Poetic Privilege

A liberal translation of Catullus X

A friend caught me at the bar the other night and introduced me to his new woman. She was underdressed but had some good conversation, though a little desperate. We ordered drinks, sat down and started chatting.

‘How’s your job going, Ed?’

Not bad, I said.

‘You made any money yet?’

I replied truthfully that the bossman, not the lackeys, make the good money; especially if they’re so crooked as to sell their own ass sitting down, or at least the next intern’s swollen peach.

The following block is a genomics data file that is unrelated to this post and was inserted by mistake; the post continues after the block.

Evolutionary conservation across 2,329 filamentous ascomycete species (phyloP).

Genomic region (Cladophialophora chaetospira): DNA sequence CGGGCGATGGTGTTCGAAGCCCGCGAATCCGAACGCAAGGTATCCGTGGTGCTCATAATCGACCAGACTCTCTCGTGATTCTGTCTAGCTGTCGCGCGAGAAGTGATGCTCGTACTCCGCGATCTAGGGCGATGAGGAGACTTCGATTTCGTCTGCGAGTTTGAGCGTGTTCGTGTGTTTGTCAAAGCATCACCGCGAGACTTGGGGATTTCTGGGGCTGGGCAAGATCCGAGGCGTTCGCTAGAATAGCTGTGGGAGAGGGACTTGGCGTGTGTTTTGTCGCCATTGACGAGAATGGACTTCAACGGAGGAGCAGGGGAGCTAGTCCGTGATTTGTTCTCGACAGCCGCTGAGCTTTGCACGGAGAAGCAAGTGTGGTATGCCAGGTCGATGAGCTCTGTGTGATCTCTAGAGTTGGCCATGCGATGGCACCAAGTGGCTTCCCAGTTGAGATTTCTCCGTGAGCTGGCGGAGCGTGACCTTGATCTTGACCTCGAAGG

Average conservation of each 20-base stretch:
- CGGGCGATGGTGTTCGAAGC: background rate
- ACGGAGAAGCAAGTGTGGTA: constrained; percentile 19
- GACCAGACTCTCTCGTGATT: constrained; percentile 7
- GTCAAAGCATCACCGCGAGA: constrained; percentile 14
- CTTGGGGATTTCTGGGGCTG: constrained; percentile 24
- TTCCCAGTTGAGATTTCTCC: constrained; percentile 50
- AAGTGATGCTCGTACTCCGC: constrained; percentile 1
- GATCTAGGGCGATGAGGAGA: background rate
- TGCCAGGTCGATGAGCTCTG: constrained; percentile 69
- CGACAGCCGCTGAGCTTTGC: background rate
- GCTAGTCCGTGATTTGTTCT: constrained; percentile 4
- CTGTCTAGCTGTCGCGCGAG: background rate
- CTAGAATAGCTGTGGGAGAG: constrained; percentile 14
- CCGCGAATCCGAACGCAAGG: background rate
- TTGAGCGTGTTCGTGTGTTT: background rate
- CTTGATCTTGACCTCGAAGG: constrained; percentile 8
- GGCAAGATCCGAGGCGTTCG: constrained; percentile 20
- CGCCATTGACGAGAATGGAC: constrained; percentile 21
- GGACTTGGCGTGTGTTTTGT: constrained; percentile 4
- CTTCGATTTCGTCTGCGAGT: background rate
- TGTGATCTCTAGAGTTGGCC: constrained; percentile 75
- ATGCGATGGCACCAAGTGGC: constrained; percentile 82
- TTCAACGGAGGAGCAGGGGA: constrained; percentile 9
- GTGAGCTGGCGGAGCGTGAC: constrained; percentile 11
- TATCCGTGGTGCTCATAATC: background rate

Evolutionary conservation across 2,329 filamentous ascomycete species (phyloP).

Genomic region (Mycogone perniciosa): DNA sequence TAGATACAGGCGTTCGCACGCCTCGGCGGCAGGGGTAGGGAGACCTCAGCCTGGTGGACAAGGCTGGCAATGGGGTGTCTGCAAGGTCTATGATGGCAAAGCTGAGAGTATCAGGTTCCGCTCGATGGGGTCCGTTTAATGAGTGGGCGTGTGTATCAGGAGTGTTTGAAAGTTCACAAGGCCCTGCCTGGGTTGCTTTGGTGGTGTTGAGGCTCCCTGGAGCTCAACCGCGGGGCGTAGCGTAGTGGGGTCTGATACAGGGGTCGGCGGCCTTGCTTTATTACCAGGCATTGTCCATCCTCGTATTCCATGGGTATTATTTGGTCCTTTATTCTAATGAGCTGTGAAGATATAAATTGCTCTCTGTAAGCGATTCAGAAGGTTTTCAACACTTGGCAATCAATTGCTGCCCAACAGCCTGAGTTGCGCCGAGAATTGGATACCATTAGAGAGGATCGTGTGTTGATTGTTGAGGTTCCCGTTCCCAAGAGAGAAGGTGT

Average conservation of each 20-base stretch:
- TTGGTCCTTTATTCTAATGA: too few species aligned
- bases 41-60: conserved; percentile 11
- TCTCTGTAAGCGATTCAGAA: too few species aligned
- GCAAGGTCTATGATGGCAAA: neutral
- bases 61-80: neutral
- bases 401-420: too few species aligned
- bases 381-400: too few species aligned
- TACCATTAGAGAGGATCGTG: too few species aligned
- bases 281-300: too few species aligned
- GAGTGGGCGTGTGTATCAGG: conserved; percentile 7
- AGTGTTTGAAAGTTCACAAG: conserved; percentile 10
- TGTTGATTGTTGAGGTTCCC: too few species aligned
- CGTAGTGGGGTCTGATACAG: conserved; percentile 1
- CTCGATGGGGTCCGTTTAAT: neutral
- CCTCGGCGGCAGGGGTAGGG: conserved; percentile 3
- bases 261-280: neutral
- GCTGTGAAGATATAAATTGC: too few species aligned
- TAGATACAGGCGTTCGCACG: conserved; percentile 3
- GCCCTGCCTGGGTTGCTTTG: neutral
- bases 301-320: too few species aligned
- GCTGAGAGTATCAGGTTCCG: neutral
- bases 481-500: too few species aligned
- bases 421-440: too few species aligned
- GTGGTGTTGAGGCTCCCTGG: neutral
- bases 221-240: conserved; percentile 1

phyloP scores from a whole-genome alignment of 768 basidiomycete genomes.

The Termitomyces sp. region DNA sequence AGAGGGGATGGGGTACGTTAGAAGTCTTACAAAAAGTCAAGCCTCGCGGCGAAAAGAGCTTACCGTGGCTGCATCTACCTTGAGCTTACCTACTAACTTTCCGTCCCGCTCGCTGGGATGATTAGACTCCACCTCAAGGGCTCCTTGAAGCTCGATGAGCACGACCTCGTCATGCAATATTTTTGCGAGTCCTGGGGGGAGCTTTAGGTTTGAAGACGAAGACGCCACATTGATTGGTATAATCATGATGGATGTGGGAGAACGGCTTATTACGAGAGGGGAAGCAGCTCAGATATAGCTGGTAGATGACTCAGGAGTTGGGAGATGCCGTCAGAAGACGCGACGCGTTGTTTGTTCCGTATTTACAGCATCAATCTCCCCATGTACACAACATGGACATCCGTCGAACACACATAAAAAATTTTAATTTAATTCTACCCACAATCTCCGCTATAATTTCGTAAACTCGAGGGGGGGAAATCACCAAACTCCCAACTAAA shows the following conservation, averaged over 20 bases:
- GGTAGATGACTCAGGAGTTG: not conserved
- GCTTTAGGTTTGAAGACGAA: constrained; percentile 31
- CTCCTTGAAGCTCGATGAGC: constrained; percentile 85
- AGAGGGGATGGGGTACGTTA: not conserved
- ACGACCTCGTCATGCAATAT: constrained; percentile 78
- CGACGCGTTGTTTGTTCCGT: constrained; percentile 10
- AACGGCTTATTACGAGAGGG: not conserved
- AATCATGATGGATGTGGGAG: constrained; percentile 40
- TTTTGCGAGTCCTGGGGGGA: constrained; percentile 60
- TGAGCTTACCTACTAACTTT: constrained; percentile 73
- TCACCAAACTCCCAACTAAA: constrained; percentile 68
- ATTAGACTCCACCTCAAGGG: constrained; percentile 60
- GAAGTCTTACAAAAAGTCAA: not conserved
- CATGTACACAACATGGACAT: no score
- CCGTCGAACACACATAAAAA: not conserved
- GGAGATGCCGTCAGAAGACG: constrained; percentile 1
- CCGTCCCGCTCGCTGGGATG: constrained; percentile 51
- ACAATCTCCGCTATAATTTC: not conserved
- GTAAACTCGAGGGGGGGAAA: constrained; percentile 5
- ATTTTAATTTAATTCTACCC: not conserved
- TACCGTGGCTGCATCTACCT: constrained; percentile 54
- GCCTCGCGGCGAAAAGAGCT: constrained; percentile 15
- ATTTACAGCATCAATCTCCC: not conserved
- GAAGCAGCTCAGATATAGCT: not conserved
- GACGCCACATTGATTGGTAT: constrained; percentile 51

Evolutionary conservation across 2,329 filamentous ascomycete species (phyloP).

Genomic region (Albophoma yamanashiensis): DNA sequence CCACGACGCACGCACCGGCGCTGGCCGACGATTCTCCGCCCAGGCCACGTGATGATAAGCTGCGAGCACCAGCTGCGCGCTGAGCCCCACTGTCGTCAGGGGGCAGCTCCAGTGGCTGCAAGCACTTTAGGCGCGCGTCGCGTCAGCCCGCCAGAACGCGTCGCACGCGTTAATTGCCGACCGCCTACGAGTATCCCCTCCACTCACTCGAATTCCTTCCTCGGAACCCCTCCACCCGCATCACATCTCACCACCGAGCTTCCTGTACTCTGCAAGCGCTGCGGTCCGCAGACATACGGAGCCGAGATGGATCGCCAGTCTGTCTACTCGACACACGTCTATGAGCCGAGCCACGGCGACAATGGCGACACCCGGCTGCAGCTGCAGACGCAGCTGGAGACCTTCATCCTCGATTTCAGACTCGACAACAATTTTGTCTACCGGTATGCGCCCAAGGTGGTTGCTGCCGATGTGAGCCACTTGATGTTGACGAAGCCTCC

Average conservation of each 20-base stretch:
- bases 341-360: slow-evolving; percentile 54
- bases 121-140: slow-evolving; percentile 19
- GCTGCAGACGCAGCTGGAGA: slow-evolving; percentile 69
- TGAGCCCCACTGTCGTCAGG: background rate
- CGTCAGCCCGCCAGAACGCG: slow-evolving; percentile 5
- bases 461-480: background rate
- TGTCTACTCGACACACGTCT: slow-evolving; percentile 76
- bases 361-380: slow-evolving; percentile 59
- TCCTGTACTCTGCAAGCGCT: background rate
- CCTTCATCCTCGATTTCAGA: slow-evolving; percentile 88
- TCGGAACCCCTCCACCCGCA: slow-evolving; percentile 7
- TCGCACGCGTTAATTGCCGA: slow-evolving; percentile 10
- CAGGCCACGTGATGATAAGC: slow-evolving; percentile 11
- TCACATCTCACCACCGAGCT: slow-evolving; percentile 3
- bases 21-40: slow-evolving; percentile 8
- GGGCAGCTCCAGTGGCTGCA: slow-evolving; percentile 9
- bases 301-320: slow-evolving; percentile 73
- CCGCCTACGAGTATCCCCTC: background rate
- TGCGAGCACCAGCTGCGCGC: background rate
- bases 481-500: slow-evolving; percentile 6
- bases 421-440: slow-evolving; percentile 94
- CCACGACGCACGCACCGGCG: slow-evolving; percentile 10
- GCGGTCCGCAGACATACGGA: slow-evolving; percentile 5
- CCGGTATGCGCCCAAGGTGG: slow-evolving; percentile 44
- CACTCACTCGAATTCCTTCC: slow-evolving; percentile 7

‘But you must be making quite a bit now; didn’t you say you were going to buy a car?’

Now, to appear bigger than I am in front of this beautiful woman, I said: Fortune hasn’t been so unkind to me in the private world that I am not able to buy a Mercedes.

(Let alone a car, sometimes I can’t afford a metro ticket and have to squeeze strangers’ asses just to get a ride).

‘Wow, that’s fantastic’, this woman said. ‘Can you give me a ride to the Rasputin night bar tomorrow evening? I’m going with some friends.’

Wait a second – I spat my drink – what I said then: I didn’t mean to say Porsche or Mercedes or whatever it was; but it’s my friend’s: Malik’s, no Matt’s, or someone’s. Basically, it’s like my own, and what do I care, I get around just fine. Anyway, woman, who are you to call out my charm? Don’t you see that this is the privilege of being a poet?

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